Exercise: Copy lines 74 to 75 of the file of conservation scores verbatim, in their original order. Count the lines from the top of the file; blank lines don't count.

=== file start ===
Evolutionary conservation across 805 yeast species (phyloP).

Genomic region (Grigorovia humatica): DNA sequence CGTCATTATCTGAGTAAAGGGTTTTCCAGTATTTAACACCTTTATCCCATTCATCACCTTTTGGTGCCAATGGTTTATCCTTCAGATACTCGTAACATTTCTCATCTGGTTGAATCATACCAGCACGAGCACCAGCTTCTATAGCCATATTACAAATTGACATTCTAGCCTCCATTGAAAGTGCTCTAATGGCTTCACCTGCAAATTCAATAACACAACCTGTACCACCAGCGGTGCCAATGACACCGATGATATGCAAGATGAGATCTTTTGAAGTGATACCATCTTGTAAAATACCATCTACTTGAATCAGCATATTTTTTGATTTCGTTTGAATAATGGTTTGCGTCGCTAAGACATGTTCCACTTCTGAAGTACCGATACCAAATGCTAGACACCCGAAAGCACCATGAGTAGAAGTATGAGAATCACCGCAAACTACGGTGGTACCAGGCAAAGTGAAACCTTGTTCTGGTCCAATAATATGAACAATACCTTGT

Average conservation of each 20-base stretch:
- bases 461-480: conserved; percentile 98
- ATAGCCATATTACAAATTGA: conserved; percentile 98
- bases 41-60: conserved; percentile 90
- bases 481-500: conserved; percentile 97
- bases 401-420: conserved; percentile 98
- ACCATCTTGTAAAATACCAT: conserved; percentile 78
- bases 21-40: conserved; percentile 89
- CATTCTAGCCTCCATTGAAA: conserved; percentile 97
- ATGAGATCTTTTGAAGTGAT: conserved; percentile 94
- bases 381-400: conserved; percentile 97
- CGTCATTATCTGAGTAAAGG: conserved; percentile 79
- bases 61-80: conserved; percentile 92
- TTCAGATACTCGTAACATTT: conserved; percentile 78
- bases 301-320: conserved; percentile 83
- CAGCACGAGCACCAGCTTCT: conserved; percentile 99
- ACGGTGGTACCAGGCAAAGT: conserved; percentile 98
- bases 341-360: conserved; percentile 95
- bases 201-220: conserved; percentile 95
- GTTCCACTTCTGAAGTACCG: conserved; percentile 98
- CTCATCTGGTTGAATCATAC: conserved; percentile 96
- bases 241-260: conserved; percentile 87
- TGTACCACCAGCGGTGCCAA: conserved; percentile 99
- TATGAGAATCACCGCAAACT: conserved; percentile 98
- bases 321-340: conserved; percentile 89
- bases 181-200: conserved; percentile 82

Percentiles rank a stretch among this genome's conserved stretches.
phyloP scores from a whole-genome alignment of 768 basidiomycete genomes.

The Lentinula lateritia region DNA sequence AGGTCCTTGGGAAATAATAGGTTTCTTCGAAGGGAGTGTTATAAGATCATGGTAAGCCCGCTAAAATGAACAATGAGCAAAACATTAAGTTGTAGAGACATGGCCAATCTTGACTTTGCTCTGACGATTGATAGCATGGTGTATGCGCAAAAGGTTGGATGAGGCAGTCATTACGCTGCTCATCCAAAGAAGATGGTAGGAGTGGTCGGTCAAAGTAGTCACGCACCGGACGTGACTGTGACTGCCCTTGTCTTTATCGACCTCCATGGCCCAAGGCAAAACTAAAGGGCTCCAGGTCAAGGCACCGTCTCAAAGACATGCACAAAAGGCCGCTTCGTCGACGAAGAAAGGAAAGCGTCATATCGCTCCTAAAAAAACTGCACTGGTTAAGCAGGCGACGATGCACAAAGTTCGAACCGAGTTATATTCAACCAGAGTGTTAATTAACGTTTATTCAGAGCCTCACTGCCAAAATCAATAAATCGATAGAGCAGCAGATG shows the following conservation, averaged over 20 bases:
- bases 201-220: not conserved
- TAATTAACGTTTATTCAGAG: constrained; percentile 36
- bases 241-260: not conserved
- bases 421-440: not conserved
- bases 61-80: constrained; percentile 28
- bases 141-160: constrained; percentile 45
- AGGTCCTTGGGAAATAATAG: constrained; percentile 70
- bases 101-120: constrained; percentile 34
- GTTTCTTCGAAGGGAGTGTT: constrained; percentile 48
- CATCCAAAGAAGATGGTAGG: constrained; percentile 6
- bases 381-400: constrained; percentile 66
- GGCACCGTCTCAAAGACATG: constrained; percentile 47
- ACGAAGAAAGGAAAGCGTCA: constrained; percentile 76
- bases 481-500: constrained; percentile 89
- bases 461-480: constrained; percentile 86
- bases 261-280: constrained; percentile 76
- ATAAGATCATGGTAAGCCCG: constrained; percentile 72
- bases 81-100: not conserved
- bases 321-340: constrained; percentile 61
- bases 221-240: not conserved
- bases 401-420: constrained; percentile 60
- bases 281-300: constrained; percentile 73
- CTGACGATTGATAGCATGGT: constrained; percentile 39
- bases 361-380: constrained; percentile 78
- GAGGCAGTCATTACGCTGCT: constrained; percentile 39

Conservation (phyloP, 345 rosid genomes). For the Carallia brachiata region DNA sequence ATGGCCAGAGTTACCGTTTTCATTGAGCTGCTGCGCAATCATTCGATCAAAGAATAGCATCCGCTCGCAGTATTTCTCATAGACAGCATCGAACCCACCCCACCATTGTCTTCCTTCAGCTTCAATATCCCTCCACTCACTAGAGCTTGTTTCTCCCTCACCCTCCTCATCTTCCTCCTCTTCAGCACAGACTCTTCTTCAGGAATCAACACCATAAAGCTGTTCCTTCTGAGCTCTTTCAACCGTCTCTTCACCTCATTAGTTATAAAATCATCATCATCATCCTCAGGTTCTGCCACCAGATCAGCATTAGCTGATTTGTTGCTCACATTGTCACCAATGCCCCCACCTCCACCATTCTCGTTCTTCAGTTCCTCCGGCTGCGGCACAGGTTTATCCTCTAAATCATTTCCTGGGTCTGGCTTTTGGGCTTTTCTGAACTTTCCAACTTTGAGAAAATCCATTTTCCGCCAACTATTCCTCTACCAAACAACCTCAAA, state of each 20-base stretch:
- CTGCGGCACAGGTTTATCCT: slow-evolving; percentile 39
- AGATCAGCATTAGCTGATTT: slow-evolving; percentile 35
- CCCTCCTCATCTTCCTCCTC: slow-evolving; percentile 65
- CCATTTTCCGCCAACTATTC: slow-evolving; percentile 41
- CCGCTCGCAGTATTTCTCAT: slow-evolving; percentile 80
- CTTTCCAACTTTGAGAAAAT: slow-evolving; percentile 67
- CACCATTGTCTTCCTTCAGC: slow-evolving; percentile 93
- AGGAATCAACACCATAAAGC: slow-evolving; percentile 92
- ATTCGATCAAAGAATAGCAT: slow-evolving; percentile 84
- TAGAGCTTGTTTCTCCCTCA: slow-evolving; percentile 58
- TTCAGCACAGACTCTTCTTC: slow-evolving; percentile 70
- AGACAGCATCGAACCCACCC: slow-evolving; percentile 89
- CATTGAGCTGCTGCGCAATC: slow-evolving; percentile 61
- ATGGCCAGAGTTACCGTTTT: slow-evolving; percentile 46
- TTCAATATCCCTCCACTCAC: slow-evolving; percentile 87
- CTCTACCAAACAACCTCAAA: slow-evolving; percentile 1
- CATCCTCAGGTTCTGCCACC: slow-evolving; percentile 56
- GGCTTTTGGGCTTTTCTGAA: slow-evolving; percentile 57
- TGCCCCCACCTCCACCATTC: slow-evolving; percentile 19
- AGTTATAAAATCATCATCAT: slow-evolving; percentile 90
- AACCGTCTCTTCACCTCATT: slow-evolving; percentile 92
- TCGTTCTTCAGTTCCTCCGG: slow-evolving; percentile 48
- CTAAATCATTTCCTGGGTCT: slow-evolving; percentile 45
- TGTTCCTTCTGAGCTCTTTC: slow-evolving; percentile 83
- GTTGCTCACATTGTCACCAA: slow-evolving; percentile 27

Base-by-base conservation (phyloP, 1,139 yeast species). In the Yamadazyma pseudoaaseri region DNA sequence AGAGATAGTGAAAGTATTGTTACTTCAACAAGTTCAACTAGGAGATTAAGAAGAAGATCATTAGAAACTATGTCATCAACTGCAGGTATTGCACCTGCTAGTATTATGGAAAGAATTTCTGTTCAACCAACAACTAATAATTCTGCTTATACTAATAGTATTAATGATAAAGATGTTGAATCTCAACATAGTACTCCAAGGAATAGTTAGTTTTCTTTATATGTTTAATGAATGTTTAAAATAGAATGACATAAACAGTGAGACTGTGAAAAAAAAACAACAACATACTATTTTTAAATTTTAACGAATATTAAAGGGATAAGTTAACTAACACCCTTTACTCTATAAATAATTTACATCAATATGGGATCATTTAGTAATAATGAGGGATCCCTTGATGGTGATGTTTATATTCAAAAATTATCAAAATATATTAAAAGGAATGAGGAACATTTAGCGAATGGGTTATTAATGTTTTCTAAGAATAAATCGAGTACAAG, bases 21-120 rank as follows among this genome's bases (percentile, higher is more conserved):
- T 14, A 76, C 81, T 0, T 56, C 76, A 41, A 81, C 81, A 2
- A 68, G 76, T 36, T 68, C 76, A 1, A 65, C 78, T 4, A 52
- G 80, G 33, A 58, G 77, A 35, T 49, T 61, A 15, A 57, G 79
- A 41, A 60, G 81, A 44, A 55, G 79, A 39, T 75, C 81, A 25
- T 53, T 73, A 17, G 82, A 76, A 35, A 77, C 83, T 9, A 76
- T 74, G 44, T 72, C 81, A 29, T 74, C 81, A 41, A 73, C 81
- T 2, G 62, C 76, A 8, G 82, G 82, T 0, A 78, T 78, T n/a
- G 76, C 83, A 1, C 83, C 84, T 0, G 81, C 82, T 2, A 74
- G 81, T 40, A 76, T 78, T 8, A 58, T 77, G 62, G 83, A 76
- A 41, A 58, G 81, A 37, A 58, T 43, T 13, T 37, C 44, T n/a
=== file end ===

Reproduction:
- CATCCTCAGGTTCTGCCACC: slow-evolving; percentile 56
- GGCTTTTGGGCTTTTCTGAA: slow-evolving; percentile 57